Money in Thoroughbreds
Back in 1770, famed Stud Book compiler James Weatherby's uncle James was hired on as secretary to the Jockey Club of England and Ireland. Thoroughbred racing had begun with match races, where two horses belonging to wealthy aristocrats were pitted against one another. Eventually, entire days were filled with these races and soon races consisted of several horses racing each other. At about the same time, the purses for these races also grew in size, reaching as much as 2000 pounds sterling, an incredible sum in those days[source: TBHeritage]. The stakes for Thoroughbred horse racing grew enormously, and James Weatherby the elder was hired to keep track of it all.
Since then, Thoroughbred racing has managed to maintain its value. In the United States alone in 2010 the gross purses for all races held that year had a combined value of more than $1 billion [source: Jockey Club]. With so much money available for winning horses, the Thoroughbred breed has become a very valuable one. A study of the Keeneland, Ky., Yearling Sale in 2006 found that the average price of a Thoroughbred yearling that year was more than $126,000 [source: Thoroughbred Review]. By contrast, at a 2007 sale of Standardbred yearlings, horses bred for the decidedly less lucrative harness racing, the average price was $40,824 [source: SBAP].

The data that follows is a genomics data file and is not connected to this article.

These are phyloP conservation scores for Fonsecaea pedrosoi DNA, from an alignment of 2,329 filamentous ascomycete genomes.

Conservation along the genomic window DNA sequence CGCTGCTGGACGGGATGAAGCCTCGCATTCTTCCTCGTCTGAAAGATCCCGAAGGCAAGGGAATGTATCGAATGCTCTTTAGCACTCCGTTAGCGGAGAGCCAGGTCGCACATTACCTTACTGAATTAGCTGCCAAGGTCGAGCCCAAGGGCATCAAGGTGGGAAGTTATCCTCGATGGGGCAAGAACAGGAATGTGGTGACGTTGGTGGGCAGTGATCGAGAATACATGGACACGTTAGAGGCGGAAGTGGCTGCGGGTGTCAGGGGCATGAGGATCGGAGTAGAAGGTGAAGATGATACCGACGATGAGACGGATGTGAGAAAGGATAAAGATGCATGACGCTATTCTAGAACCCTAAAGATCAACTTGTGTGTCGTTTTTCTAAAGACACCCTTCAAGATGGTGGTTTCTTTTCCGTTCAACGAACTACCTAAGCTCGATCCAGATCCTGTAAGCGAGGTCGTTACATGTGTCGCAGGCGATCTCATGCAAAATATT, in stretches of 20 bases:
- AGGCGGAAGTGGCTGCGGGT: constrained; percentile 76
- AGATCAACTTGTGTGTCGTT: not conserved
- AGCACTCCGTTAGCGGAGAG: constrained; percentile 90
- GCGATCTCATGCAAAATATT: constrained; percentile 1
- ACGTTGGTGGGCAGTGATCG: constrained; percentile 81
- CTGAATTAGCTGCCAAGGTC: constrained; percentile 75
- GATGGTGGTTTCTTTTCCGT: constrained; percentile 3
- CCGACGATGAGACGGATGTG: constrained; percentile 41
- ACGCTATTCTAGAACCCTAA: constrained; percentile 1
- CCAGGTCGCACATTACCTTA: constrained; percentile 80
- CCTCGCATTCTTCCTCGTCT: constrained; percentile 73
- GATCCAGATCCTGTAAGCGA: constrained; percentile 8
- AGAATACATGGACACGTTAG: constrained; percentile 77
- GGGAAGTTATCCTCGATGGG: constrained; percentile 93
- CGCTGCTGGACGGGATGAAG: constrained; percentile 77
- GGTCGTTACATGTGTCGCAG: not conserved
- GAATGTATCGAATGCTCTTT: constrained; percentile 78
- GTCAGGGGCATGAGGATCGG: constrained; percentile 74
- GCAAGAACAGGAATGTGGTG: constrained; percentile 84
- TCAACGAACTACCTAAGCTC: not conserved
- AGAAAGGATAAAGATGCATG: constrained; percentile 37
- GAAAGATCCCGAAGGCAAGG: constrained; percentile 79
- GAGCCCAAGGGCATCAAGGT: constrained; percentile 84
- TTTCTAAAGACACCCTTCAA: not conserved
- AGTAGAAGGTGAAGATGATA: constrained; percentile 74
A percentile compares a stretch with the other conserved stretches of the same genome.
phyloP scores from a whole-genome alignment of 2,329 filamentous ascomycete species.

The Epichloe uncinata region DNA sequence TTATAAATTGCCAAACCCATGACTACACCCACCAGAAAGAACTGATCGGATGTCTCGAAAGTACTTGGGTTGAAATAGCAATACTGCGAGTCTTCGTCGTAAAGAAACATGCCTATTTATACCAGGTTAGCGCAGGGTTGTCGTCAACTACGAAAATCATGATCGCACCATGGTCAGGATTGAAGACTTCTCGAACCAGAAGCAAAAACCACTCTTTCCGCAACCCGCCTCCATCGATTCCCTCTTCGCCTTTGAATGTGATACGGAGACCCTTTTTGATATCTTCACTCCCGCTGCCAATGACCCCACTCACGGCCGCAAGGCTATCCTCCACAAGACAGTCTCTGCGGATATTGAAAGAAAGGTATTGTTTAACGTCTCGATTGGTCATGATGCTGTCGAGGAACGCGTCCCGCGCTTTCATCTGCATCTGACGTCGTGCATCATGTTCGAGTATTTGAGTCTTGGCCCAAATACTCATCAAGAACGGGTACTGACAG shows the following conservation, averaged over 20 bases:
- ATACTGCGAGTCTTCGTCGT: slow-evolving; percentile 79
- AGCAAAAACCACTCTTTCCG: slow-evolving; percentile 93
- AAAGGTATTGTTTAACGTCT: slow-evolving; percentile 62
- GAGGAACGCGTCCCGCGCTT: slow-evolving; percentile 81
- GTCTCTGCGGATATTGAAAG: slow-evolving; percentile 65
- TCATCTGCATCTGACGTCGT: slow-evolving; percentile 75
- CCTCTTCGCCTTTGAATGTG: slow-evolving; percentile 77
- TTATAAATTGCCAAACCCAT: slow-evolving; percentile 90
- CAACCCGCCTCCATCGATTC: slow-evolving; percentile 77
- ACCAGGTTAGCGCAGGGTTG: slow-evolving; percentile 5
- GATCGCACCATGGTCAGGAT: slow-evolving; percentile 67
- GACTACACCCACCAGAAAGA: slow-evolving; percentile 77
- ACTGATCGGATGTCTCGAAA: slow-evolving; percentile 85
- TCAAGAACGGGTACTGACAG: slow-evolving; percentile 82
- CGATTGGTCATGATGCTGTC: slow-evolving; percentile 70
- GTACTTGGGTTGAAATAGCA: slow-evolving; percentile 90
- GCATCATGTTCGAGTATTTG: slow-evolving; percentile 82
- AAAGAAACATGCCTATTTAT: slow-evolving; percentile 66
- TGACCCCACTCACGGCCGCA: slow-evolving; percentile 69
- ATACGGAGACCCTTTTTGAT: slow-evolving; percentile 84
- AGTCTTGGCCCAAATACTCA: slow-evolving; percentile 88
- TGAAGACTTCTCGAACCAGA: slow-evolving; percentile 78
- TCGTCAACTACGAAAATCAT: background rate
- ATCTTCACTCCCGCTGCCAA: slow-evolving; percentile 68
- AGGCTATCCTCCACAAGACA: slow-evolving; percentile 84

As we've seen, the Thoroughbred is born to race, and between 60 and 65 percent of all yearlings foaled in a given year will be trained to race; only about 5 percent of these will win any substantial purse [source: Allin]. This is in part because the purses of the average race are closer to an average American middle class salary than a lottery windfall. For example, the average value of the combined purses for all the races held on a given day at Churchill Downs racetrack in Louisville, Ky., in 2008 was $411,000 [source: American Racing Manual]. Not too shabby, but divided among the 10 to 13 races the track holds daily, the purses decrease in value dramatically, especially considering horses don't run in more than one race a day.
Yet on the first Saturday in May, horses entered in a single race that year at Churchill Downs stand to earn $1.2 million for its owners. That race is the Kentucky Derby, which, along with the Preakness Stakes and the Belmont Stakes, is one-third of American Thoroughbred racing's Triple Crown. In the United Kingdom, the English Triple Crown consists the 2000 Guineas Stakes, the Epsom Derby and the St. Leger Stakes. While in both of these Triple Crowns, some races are called derbies, all of them are actually stakes races -- specifically Grade I stakes races, the most prestigious and generally most lucrative horse races. Only an estimated 0.2 percent of the 65 percent of those race-trained yearlings will win a Grade I stakes race [source: Allin].